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Tips for Christmas shopping: films, DVDs & games

Posted on 06 December 2013 by Michelle

It's that time of year when the tills are ringing with the sales of DVDs and games, and summer blockbusters are being released at the cinemas. It's also a time of year when we get questions about what the classification labels mean, and what the rules around enforcing them are.

To make the whole process a lot easier for everyone involved, here are a few tips:

If you're a customer buying a restricted DVD or game:

You should know that it's against the law for a store to sell a restricted DVD or game to an underage person. It's also against the law for a store to sell a restricted DVD or game to an adult if it's clear that the adult is getting it for someone who's underage.

Take a look at the information for parents and caregivers on our website if you want to know more.

If you're a retailer selling DVDs or games:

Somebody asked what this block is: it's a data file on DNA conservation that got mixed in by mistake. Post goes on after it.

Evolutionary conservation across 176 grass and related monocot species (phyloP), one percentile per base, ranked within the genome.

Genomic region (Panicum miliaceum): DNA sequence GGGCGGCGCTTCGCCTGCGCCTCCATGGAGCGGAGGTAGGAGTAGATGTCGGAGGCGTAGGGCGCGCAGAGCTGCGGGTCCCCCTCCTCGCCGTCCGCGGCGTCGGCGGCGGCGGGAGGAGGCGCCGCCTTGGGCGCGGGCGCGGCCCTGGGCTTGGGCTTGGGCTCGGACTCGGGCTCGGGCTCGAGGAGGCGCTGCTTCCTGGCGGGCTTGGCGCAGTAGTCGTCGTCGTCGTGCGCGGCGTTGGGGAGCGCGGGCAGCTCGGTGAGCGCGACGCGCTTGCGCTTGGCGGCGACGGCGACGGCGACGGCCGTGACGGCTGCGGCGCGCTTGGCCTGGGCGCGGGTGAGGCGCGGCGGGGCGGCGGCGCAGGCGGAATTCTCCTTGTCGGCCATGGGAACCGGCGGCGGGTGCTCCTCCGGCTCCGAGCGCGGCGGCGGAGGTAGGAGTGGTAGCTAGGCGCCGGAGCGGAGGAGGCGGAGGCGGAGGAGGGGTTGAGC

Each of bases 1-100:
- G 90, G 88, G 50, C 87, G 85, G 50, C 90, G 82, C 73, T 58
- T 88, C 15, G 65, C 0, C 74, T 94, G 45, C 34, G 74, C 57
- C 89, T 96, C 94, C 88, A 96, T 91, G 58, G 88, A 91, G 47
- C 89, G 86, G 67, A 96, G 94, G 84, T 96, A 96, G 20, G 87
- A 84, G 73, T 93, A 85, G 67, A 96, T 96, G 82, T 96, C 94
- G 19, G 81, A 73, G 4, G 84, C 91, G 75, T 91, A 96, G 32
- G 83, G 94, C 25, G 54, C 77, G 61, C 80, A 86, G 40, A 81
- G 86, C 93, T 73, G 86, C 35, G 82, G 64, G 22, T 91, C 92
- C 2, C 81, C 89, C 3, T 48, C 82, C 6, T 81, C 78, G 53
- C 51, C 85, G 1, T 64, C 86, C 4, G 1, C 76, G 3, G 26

Staff need to know what the classifications mean. This includes understanding that the 'M' classification is not a restriction, and anyone of any age can purchase an 'M' DVD or game. Restrictions need to be enforced, and the store will be liable if restricted items are sold to underage people. At the same time, we advise a commonsense approach. If your store has a photo-ID policy for teenagers buying restricted items, this should be made clear to customers so it's easy for them to comply.

Have at look at our information for buying and selling DVDs and games on our website.

If you're a teenager buying a DVD or game, or going to the movies:

It's against the law for cinemas to let underage people see restricted movies. Cinemas often have a photo-ID policy, so remember to take your ID with you if you're going to see a restricted film. If you don't have any, maybe give them a call and find out what other forms of ID they'll accept.

Check out the FAQs on our student site.

If you have any questions, we're here to help!

You can phone us on 0508 236 767 or email us, Please note that the Classification Office will be closed from 24 December 2013 to 6 January 2014.

Michelle works in the Information Unit at the NZ Office of Film and Literature Classification. Her views do not represent those of the Chief Censor or of the Classification Office. The Information Unit provides information to other staff, to the public, and to industry members - they are not involved in assigning classifications. Keep up with our blog posts by following us on Facebook and Twitter.

Child in a video store


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